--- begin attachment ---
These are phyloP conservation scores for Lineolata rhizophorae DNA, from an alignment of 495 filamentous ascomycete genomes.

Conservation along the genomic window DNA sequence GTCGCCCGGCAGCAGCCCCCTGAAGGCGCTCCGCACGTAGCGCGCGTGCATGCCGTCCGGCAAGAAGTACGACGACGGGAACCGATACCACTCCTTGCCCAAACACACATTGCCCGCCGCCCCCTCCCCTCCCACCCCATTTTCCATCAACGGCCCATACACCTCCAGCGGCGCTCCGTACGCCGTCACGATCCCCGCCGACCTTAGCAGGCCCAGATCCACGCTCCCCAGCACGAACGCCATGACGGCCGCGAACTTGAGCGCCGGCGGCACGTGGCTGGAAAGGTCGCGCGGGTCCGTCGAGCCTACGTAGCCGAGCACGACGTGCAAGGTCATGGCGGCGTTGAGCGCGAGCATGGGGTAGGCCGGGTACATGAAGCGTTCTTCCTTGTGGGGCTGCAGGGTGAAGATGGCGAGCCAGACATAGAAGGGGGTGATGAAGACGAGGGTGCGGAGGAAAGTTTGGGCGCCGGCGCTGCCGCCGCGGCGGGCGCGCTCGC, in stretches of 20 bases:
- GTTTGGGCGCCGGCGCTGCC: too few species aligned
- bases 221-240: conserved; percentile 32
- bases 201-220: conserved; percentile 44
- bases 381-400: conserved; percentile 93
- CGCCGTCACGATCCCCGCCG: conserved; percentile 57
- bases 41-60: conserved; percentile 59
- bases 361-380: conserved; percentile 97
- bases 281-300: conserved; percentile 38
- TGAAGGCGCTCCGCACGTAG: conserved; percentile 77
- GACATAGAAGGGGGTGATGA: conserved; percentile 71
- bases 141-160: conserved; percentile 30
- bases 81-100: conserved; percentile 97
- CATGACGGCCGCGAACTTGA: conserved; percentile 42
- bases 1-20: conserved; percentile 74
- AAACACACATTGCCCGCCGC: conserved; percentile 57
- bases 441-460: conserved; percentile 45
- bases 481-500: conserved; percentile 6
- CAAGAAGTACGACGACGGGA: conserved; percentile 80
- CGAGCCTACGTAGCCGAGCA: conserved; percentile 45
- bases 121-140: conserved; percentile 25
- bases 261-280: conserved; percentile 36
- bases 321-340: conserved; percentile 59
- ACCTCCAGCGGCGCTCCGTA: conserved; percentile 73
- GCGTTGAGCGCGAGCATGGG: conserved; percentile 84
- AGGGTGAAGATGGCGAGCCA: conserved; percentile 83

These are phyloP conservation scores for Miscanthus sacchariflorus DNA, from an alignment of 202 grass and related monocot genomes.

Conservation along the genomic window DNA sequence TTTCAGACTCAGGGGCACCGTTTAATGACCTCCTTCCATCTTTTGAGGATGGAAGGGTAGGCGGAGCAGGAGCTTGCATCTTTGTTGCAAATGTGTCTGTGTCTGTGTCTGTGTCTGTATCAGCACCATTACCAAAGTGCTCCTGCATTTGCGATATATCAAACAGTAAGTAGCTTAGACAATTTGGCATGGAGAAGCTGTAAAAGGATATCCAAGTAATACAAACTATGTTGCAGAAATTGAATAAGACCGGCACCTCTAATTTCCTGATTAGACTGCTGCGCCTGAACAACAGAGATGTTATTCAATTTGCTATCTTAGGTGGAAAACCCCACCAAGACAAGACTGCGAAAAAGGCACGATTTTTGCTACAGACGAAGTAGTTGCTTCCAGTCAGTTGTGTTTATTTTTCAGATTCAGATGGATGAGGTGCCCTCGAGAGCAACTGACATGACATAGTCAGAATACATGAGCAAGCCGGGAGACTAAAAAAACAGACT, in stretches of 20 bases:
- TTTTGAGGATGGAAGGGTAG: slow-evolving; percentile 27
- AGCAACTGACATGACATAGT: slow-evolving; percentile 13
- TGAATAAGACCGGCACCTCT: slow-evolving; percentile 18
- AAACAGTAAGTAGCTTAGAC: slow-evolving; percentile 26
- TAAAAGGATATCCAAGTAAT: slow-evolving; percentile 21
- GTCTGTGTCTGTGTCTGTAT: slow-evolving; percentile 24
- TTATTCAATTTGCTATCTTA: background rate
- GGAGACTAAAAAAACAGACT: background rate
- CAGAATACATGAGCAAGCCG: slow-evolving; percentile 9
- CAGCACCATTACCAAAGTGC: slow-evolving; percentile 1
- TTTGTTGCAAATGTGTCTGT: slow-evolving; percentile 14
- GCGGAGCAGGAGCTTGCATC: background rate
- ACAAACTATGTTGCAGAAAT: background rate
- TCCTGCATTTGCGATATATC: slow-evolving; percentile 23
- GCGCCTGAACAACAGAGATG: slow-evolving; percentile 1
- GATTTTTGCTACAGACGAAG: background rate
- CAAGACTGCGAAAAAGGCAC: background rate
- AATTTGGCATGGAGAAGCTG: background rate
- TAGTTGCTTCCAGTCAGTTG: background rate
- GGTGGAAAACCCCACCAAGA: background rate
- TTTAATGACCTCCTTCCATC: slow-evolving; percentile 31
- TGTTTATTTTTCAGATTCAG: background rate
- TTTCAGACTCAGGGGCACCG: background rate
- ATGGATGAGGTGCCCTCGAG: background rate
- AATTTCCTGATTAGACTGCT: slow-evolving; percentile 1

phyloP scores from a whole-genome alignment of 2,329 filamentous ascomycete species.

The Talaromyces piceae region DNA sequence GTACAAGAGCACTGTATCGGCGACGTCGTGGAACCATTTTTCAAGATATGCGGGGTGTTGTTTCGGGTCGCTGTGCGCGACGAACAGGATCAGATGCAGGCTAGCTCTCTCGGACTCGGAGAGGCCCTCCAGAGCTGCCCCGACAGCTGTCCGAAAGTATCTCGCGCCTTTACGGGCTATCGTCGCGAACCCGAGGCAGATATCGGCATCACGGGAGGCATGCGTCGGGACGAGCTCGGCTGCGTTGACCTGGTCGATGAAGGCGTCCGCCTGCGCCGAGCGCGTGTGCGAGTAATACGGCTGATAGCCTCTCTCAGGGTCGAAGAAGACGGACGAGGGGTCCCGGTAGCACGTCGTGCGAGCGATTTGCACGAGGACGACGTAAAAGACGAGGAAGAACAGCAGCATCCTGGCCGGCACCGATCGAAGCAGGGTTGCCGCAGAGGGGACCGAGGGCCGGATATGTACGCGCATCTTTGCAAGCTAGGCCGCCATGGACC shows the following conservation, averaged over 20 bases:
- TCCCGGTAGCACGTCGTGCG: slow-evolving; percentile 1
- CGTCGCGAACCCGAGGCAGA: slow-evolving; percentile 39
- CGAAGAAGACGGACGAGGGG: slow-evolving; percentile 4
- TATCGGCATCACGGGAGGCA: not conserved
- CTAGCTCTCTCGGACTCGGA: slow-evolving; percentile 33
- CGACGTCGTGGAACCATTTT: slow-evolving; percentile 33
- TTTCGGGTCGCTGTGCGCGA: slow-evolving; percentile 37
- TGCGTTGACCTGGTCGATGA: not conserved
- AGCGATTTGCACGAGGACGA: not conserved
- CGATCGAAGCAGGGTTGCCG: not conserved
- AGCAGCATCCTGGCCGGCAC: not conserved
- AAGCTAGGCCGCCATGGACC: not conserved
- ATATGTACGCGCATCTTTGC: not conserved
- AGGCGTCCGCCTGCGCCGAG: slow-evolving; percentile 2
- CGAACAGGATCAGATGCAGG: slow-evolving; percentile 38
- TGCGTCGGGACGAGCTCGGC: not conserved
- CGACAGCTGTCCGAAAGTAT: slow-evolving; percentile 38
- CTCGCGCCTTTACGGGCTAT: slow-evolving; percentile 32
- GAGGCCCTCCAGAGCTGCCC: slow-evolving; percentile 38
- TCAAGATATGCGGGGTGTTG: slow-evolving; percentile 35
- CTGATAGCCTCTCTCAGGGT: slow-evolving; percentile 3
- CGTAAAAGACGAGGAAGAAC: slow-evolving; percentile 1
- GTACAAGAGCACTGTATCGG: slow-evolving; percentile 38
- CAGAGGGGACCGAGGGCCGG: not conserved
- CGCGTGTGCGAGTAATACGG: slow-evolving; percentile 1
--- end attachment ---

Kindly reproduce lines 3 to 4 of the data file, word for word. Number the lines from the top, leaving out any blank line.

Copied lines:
- GTTTGGGCGCCGGCGCTGCC: too few species aligned
- bases 221-240: conserved; percentile 32